Building Navy’s future

This article has photo gallery Published on Department of Defence (author)

Topic(s): Establishments, Bases and Headquarters, Ships, Boats and Submarines

Minister for Defence Industry, Christopher Pyne (centre right) at the announcement of the Naval Shipbuilding Plan in the presence of Acting CDF, VADM Ray Griggs (left), Minister for Defence, Marise Payne, and Prime Minister, Malcolm Turnbull. (photo: CPL Colin Dadd)
Minister for Defence Industry, Christopher Pyne (centre right) at the announcement of the Naval Shipbuilding Plan in the presence of Acting CDF, VADM Ray Griggs (left), Minister for Defence, Marise Payne, and Prime Minister, Malcolm Turnbull.

The Federal Government released Australia’s first Naval Shipbuilding Plan recently in Adelaide outlining the nation’s largest ever program of naval shipbuilding and sustainment.
 
Chief of Navy Vice Admiral Tim Barrett said the plan, announced officially on 16 May, represented the most complex and technically challenging manufacturing endeavour Australia had ever contemplated.
 
Vice Admiral Barrett said the plan involved an investment of about $90 billion to deliver three continuous build programs to provide Navy with a continuous capability to fight and win at sea.
 
He said the continuous build program would provide a more cost-effective approach than disparate shipbuilding projects.
 
“Navy’s role will be fundamental to the success of the Plan and require Navy to reconsider how it conducts business over the coming decades,” Vice Admiral Barrett said.
 
“It will be essential that Navy does all it can to ensure that continuous shipbuilding provides a solid foundation to a capable, lethal and agile Navy.”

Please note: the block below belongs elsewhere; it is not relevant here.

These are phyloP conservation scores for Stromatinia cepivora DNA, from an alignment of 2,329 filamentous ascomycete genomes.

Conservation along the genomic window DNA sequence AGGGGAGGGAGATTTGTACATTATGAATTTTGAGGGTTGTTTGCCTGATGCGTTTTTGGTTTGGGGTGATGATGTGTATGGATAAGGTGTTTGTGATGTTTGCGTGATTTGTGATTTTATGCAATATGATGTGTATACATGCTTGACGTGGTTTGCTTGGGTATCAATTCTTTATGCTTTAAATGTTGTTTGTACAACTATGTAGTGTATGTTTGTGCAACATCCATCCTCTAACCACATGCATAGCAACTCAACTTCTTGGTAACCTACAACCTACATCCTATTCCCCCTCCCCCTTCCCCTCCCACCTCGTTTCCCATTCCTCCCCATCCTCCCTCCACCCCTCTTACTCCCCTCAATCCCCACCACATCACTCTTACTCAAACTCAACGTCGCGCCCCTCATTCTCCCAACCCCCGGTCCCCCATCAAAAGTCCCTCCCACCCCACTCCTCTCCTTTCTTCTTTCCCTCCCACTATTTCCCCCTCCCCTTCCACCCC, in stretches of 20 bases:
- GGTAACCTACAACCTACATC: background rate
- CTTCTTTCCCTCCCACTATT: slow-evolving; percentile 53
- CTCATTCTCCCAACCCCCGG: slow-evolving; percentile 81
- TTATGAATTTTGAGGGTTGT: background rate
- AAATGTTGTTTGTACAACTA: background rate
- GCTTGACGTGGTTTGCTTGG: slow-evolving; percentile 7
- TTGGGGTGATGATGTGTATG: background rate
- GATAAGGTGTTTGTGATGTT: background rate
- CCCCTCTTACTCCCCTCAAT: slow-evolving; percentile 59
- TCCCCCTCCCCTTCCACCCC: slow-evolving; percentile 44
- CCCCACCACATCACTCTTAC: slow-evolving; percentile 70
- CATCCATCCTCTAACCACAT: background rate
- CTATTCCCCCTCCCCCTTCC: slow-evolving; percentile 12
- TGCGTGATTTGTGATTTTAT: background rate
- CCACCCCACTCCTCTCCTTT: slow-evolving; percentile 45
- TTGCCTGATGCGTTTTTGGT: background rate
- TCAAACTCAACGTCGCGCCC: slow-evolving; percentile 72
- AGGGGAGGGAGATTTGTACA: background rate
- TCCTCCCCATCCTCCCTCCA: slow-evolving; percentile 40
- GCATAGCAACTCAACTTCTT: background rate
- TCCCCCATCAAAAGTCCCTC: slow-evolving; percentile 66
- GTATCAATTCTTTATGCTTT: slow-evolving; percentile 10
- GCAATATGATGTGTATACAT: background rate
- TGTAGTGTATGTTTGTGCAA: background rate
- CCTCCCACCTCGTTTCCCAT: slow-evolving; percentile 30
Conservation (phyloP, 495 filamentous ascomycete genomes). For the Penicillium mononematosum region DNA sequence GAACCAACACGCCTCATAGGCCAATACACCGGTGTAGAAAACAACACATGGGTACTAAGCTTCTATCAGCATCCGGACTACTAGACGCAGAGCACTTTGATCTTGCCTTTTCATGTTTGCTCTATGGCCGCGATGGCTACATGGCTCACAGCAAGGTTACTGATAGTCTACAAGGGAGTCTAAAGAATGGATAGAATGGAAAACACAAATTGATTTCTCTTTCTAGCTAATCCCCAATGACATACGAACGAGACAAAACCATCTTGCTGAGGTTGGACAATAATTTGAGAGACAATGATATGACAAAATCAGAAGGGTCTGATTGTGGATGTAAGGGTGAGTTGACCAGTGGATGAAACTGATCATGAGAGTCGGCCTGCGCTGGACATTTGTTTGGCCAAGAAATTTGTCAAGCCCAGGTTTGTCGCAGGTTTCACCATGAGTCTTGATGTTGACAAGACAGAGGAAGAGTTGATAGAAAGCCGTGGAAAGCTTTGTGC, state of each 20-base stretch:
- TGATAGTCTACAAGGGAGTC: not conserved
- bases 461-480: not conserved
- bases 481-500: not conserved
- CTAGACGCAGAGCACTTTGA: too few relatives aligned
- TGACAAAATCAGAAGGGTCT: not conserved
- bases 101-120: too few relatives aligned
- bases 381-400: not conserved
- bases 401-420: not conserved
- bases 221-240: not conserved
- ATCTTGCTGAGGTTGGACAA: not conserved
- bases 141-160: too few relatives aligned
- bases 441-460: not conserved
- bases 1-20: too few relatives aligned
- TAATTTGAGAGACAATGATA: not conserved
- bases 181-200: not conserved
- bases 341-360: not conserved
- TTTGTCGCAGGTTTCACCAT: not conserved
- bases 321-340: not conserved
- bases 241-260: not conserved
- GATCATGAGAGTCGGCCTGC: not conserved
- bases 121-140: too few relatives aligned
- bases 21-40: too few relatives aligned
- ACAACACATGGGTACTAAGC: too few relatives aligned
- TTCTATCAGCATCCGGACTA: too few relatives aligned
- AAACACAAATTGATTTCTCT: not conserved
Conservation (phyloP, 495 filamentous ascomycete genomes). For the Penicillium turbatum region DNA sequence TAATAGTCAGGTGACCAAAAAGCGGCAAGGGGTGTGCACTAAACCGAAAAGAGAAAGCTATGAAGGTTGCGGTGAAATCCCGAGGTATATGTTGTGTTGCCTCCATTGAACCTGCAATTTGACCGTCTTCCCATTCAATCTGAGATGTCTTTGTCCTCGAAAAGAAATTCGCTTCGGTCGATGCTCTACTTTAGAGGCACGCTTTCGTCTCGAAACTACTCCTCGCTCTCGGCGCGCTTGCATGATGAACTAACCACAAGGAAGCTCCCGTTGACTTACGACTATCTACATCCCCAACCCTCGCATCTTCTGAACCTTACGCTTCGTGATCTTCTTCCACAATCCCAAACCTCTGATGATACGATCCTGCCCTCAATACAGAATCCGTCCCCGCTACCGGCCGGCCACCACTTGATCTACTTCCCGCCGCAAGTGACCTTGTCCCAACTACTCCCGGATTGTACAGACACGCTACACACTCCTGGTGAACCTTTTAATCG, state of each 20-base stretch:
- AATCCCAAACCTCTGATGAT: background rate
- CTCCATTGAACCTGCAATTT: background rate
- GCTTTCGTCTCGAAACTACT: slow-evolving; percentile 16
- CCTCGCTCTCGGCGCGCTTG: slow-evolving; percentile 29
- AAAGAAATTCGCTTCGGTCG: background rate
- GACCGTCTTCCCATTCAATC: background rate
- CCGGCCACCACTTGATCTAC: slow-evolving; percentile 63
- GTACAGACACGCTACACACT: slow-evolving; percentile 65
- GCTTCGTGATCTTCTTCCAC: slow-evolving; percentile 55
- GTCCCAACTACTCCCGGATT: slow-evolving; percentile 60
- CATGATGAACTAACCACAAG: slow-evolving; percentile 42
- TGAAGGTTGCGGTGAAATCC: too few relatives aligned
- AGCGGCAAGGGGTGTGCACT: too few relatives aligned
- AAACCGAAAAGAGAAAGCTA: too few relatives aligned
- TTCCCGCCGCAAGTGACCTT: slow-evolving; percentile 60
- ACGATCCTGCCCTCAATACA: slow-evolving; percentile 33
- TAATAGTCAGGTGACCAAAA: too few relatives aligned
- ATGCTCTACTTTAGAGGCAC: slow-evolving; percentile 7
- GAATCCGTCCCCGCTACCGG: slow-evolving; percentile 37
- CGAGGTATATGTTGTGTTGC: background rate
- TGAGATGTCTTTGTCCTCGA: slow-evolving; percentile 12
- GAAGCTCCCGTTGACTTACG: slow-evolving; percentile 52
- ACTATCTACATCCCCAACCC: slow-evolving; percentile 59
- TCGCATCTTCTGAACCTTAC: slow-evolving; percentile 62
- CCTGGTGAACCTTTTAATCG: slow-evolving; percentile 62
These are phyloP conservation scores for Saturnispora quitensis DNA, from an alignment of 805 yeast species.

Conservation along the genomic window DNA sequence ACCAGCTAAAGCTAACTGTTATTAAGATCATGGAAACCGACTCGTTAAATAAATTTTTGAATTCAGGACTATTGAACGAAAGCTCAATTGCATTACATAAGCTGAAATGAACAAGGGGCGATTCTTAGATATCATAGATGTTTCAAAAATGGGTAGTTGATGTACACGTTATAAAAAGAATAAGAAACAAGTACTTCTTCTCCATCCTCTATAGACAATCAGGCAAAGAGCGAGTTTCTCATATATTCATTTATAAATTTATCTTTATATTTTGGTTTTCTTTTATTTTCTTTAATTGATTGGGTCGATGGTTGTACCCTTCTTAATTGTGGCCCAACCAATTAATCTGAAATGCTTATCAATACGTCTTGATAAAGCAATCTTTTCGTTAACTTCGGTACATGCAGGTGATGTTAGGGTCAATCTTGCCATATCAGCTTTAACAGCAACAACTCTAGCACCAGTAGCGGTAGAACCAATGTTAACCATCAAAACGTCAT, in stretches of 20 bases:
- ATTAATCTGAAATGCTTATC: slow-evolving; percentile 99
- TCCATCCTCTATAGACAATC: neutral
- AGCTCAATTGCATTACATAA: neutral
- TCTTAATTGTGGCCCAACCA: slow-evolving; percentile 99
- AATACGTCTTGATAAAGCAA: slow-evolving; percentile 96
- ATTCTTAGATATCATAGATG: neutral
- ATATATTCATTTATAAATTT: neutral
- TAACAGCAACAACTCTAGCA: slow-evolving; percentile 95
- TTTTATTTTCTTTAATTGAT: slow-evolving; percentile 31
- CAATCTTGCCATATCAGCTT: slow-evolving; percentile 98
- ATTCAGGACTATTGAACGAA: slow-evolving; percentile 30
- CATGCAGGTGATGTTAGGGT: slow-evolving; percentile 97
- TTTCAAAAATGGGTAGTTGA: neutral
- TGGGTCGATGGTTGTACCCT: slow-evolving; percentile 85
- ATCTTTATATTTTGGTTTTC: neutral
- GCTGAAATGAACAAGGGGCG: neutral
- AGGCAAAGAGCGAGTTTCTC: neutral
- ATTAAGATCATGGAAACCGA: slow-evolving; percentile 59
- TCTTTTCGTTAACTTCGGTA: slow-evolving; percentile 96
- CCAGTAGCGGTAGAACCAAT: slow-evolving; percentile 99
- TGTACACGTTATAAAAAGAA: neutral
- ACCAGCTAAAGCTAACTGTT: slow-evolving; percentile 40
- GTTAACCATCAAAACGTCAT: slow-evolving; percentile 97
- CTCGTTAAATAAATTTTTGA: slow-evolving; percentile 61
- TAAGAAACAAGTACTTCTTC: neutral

He said the complexity of the endeavour meant its success would rely on a large number of individual and interrelated initiatives to be implemented.
 
To assist in developing these initiatives, a plan that provides guidance on how Navy would contribute to the Naval Shipbuilding Plan will be released soon.
 
Speaking at the plan’s launch in Adelaide, the Minister for Defence Industry, Christopher Pyne, said it would ensure delivery of the modern defence capabilities set out in the 2016 Defence White Paper, creating thousands of jobs and securing the naval shipbuilding and sustainment industry for future generations of Australians.
 
“We are embarking on a great national endeavour,” Mr Pyne said.
 
“We will transform our naval shipbuilding and sustainment industry here in Australia, with Australian workers, in Australian shipyards, using Australian resources.”
 
As part of the plan, more than $1.3 billion will be invested in the modernisation of construction shipyards in South Australia and Western Australia.
 
Work will begin this year on the development of infrastructure at the Osborne Naval Shipyard in South Australia.
 
The Henderson Maritime Precinct in Western Australia will also be upgraded.
 
This will encompass construction of new cranes and heavy lift transportation capability, welding stations and upgrades to workshops and storage facilities, including new steel framed sheds.